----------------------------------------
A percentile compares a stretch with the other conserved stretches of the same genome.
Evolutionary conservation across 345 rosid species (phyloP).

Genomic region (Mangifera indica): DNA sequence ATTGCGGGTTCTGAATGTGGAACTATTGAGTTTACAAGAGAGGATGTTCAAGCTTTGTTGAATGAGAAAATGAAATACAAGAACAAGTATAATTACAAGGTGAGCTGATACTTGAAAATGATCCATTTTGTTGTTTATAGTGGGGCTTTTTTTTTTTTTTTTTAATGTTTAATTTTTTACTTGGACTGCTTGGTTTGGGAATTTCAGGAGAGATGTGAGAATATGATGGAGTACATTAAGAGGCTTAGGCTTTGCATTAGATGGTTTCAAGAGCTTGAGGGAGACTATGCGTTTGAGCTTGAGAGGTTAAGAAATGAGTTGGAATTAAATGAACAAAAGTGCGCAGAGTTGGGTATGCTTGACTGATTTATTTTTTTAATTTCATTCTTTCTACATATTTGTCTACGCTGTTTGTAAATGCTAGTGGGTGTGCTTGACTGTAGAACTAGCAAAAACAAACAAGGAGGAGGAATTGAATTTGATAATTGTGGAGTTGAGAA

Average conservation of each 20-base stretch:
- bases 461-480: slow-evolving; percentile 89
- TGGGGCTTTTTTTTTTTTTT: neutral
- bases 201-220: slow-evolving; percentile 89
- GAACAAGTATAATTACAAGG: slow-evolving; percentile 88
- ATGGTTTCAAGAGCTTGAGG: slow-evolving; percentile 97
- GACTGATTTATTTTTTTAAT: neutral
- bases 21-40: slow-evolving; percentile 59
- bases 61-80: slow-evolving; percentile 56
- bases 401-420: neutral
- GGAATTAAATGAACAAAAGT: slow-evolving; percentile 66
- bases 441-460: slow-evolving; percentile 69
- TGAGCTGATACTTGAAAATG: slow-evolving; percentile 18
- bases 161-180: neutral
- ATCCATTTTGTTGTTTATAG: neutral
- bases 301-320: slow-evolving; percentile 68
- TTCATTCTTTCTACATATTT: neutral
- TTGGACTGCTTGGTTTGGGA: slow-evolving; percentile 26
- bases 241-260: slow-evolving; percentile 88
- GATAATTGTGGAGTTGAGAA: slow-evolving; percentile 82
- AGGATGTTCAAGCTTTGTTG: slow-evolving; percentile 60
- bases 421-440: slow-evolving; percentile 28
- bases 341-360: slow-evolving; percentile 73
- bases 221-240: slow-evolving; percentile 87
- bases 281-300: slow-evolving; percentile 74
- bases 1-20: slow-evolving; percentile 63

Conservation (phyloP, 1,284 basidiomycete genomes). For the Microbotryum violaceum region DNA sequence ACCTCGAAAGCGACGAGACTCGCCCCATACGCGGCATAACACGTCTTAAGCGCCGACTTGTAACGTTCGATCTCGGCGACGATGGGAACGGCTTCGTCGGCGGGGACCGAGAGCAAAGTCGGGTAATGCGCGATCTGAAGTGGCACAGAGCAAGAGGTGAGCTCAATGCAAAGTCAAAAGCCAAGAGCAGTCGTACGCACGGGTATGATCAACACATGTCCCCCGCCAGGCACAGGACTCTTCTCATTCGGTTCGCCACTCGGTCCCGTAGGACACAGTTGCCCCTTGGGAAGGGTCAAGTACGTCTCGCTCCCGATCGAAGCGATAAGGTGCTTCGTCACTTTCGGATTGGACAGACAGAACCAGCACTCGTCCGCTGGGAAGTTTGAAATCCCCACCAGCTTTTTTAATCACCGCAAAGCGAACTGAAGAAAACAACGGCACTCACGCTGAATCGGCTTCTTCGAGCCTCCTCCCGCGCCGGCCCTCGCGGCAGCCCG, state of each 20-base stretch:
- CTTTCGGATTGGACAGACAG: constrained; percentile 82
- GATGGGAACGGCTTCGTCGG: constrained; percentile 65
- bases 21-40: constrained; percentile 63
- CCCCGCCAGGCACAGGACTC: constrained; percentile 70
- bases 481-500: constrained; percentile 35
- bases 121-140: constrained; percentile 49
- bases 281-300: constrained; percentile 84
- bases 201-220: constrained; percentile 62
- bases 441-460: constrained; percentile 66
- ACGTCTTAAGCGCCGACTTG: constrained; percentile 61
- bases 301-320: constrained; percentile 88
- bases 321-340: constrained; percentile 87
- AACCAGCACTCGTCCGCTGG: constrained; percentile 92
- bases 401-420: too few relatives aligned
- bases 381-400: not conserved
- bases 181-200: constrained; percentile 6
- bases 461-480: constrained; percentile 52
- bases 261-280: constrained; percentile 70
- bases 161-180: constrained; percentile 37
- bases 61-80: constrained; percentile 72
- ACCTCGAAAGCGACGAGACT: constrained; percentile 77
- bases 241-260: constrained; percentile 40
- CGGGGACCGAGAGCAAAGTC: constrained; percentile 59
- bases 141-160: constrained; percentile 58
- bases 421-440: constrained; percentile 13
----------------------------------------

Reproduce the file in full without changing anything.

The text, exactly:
A percentile compares a stretch with the other conserved stretches of the same genome.
Evolutionary conservation across 345 rosid species (phyloP).

Genomic region (Mangifera indica): DNA sequence ATTGCGGGTTCTGAATGTGGAACTATTGAGTTTACAAGAGAGGATGTTCAAGCTTTGTTGAATGAGAAAATGAAATACAAGAACAAGTATAATTACAAGGTGAGCTGATACTTGAAAATGATCCATTTTGTTGTTTATAGTGGGGCTTTTTTTTTTTTTTTTTAATGTTTAATTTTTTACTTGGACTGCTTGGTTTGGGAATTTCAGGAGAGATGTGAGAATATGATGGAGTACATTAAGAGGCTTAGGCTTTGCATTAGATGGTTTCAAGAGCTTGAGGGAGACTATGCGTTTGAGCTTGAGAGGTTAAGAAATGAGTTGGAATTAAATGAACAAAAGTGCGCAGAGTTGGGTATGCTTGACTGATTTATTTTTTTAATTTCATTCTTTCTACATATTTGTCTACGCTGTTTGTAAATGCTAGTGGGTGTGCTTGACTGTAGAACTAGCAAAAACAAACAAGGAGGAGGAATTGAATTTGATAATTGTGGAGTTGAGAA

Average conservation of each 20-base stretch:
- bases 461-480: slow-evolving; percentile 89
- TGGGGCTTTTTTTTTTTTTT: neutral
- bases 201-220: slow-evolving; percentile 89
- GAACAAGTATAATTACAAGG: slow-evolving; percentile 88
- ATGGTTTCAAGAGCTTGAGG: slow-evolving; percentile 97
- GACTGATTTATTTTTTTAAT: neutral
- bases 21-40: slow-evolving; percentile 59
- bases 61-80: slow-evolving; percentile 56
- bases 401-420: neutral
- GGAATTAAATGAACAAAAGT: slow-evolving; percentile 66
- bases 441-460: slow-evolving; percentile 69
- TGAGCTGATACTTGAAAATG: slow-evolving; percentile 18
- bases 161-180: neutral
- ATCCATTTTGTTGTTTATAG: neutral
- bases 301-320: slow-evolving; percentile 68
- TTCATTCTTTCTACATATTT: neutral
- TTGGACTGCTTGGTTTGGGA: slow-evolving; percentile 26
- bases 241-260: slow-evolving; percentile 88
- GATAATTGTGGAGTTGAGAA: slow-evolving; percentile 82
- AGGATGTTCAAGCTTTGTTG: slow-evolving; percentile 60
- bases 421-440: slow-evolving; percentile 28
- bases 341-360: slow-evolving; percentile 73
- bases 221-240: slow-evolving; percentile 87
- bases 281-300: slow-evolving; percentile 74
- bases 1-20: slow-evolving; percentile 63

Conservation (phyloP, 1,284 basidiomycete genomes). For the Microbotryum violaceum region DNA sequence ACCTCGAAAGCGACGAGACTCGCCCCATACGCGGCATAACACGTCTTAAGCGCCGACTTGTAACGTTCGATCTCGGCGACGATGGGAACGGCTTCGTCGGCGGGGACCGAGAGCAAAGTCGGGTAATGCGCGATCTGAAGTGGCACAGAGCAAGAGGTGAGCTCAATGCAAAGTCAAAAGCCAAGAGCAGTCGTACGCACGGGTATGATCAACACATGTCCCCCGCCAGGCACAGGACTCTTCTCATTCGGTTCGCCACTCGGTCCCGTAGGACACAGTTGCCCCTTGGGAAGGGTCAAGTACGTCTCGCTCCCGATCGAAGCGATAAGGTGCTTCGTCACTTTCGGATTGGACAGACAGAACCAGCACTCGTCCGCTGGGAAGTTTGAAATCCCCACCAGCTTTTTTAATCACCGCAAAGCGAACTGAAGAAAACAACGGCACTCACGCTGAATCGGCTTCTTCGAGCCTCCTCCCGCGCCGGCCCTCGCGGCAGCCCG, state of each 20-base stretch:
- CTTTCGGATTGGACAGACAG: constrained; percentile 82
- GATGGGAACGGCTTCGTCGG: constrained; percentile 65
- bases 21-40: constrained; percentile 63
- CCCCGCCAGGCACAGGACTC: constrained; percentile 70
- bases 481-500: constrained; percentile 35
- bases 121-140: constrained; percentile 49
- bases 281-300: constrained; percentile 84
- bases 201-220: constrained; percentile 62
- bases 441-460: constrained; percentile 66
- ACGTCTTAAGCGCCGACTTG: constrained; percentile 61
- bases 301-320: constrained; percentile 88
- bases 321-340: constrained; percentile 87
- AACCAGCACTCGTCCGCTGG: constrained; percentile 92
- bases 401-420: too few relatives aligned
- bases 381-400: not conserved
- bases 181-200: constrained; percentile 6
- bases 461-480: constrained; percentile 52
- bases 261-280: constrained; percentile 70
- bases 161-180: constrained; percentile 37
- bases 61-80: constrained; percentile 72
- ACCTCGAAAGCGACGAGACT: constrained; percentile 77
- bases 241-260: constrained; percentile 40
- CGGGGACCGAGAGCAAAGTC: constrained; percentile 59
- bases 141-160: constrained; percentile 58
- bases 421-440: constrained; percentile 13